Nonprofit’s cultural facility proposal fails to receive City Planning Commission recommendation
With no recommendation from City Planning Commission, the City Council will decide whether to allow a permit for a cultural facility to the blighted property on 4918 Warrington Drive, owned by Levees.org. The proposal failed to receive at least five votes out of six, but one Commissioner of City Planning wasn’t in attendance, until right after the zoning docket had already been voted on.
Levees.org plans to stabilize the structure with building code, reconstruct the first two rooms as a replica of a flood damaged room, and only visitors to view the monument from the exterior only.
City Planning staff believed the cultural facility should be compatible with residences around the neighborhood and recommended approval. The public hearing at City Council took place on Tuesday, Sept. 13.
“It is our hope that the City Planning Commission sees that as a city it is our responsibility to preserve, what probably is the last remaining relic of the flood of 2005, which is an actual house, in its actual location that could be preserved for our children’s children, as a lasting memory to the worst civil engineering disaster in our nation’s history, and it is our hope that the City Planning Commission agrees with the City Planning staff in approving this recommendation,” Rosenthal said.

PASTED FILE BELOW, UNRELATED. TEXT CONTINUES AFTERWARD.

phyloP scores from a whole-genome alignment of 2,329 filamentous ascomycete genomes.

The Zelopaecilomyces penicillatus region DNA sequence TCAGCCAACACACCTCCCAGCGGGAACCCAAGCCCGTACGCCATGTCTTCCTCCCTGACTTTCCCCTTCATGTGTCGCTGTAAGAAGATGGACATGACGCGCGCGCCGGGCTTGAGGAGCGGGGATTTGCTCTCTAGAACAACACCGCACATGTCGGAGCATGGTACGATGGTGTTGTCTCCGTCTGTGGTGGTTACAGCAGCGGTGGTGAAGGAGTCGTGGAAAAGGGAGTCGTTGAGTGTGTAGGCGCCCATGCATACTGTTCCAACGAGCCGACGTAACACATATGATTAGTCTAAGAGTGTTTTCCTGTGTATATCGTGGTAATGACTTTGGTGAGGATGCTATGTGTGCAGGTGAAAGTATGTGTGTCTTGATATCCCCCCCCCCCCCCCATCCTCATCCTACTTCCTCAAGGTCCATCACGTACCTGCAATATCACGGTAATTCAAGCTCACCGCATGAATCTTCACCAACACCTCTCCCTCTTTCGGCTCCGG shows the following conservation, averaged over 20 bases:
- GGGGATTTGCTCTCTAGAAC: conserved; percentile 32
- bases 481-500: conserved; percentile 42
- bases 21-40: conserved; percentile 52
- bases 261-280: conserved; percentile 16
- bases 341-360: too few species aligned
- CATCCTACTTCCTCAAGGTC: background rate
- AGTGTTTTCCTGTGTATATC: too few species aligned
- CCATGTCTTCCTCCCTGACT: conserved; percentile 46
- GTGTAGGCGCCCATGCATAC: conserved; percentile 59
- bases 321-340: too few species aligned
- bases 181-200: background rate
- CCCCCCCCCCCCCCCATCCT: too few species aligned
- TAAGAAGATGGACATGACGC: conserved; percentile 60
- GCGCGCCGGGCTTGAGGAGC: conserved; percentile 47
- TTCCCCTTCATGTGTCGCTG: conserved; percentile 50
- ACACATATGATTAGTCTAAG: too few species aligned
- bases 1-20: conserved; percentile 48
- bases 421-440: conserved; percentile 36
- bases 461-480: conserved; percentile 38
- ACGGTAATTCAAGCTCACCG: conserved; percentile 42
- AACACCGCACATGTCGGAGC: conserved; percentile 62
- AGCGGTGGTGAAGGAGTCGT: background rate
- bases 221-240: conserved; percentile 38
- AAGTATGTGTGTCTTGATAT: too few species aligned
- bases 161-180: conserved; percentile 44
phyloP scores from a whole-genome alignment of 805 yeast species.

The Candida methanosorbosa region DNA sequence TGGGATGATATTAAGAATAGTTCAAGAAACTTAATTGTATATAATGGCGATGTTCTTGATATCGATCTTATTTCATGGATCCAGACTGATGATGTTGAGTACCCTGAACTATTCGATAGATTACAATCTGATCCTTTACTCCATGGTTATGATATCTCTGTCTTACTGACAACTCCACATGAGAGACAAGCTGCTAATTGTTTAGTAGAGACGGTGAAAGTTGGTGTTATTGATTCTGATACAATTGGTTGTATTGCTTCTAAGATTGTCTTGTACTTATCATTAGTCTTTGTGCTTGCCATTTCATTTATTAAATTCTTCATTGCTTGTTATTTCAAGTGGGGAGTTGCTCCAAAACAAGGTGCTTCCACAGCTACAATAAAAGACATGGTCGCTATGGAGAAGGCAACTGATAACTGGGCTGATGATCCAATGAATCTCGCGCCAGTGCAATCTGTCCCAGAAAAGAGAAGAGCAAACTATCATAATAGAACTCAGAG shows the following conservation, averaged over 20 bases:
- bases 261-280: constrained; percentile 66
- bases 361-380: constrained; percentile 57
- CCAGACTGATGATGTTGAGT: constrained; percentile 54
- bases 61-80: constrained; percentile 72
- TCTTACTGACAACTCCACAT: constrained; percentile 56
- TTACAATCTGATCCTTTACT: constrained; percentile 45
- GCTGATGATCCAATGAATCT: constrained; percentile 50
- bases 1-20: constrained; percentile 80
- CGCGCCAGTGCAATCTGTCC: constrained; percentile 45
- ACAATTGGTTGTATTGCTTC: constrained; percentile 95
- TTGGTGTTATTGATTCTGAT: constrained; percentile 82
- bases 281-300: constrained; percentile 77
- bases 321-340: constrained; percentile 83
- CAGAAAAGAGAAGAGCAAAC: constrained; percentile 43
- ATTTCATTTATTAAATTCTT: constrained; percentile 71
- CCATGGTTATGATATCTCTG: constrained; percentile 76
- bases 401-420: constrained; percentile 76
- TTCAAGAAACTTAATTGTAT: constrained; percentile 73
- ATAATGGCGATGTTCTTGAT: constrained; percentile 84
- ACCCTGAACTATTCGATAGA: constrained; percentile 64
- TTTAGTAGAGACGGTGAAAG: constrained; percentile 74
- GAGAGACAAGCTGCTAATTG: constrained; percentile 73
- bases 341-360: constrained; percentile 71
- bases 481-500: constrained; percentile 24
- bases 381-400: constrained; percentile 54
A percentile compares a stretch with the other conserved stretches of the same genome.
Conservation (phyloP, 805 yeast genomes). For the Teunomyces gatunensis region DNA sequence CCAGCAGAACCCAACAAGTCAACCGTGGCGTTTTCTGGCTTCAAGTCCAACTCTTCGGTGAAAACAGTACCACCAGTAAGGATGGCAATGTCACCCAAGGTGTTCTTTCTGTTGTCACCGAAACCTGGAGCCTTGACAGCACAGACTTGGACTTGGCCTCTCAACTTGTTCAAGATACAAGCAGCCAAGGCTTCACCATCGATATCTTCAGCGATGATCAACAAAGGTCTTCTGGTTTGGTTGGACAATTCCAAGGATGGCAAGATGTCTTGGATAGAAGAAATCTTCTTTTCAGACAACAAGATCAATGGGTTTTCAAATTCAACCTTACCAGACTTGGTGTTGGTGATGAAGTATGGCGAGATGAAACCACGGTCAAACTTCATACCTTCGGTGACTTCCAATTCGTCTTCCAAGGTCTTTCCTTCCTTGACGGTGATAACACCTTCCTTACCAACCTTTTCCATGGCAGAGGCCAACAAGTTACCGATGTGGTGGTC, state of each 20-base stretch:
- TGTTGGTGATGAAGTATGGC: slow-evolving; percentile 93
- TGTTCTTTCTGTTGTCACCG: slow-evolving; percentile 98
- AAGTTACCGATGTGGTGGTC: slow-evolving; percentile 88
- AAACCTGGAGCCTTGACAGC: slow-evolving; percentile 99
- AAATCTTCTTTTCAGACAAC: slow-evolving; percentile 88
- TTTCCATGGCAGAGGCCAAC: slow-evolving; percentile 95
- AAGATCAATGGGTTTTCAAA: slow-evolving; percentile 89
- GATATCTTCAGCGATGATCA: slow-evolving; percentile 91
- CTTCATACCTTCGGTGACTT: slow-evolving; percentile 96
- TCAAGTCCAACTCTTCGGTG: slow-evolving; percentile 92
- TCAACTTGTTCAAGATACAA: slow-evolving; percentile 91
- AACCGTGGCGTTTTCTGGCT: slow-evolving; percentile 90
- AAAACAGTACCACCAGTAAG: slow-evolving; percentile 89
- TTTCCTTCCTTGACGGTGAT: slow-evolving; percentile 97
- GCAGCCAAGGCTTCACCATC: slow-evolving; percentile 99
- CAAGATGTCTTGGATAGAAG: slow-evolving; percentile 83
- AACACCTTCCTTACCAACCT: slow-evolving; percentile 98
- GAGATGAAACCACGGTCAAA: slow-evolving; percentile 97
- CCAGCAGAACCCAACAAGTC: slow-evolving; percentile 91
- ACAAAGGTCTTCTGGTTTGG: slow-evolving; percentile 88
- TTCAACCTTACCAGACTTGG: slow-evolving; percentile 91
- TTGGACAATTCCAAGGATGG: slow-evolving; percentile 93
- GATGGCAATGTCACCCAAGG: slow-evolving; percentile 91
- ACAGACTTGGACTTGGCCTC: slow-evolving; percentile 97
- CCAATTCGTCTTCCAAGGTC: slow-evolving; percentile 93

Mirabeau gardens residents Brandon Winchester and Erica Winchester spoke in front of the City Planning Commission in opposition to the property obtaining a cultural facility permit.
“I’m against the zoning change for multiple reasons; one is security,” Brandon Winchester said. “And the next is I don’t think the neighborhood is designed for us to have buses coming in, parking. All of these are concerns in the residential neighborhood. I’ve lived in the neighborhood for some time, and I’ve seen where we’ve had buses or a lot of people walking on the street, and I don’t see security for it.”
Erica Winchester followed up on acknowledging a security concern for the quiet neighborhood and suggested that the monument be relocated.
“Furthermore, as Ms. Rosenthal mentioned, it is something that we need to memorialize and commemorate, but I believe that the museum should be placed in an art or museum or district,” Erica Winchester said.
Rosenthal had time to present a rebuttal. She said that Carmen Owens, who has lived directly across the street from the property on Warrington Drive has probably given the best testimony of all on the people who come to visit. According to Rosenthal, Owens and her have observed people come visit the home in deep respect, such as visiting Ground Zero. Rosenthal said visitors don’t cause any trouble and just move on.
Robert M. Steeg, Vice Chair of the City Planning Commission, spoke in favor of Rosenthal and her nonprofit’s monument use.
“I believe that the project will be done in an incredibly sensitive manner,” Steeg said. “It’s something that’s needed and will be valuable, and I’m confident that the project won’t be an obstruction in the neighborhood and hopefully will be an addition.”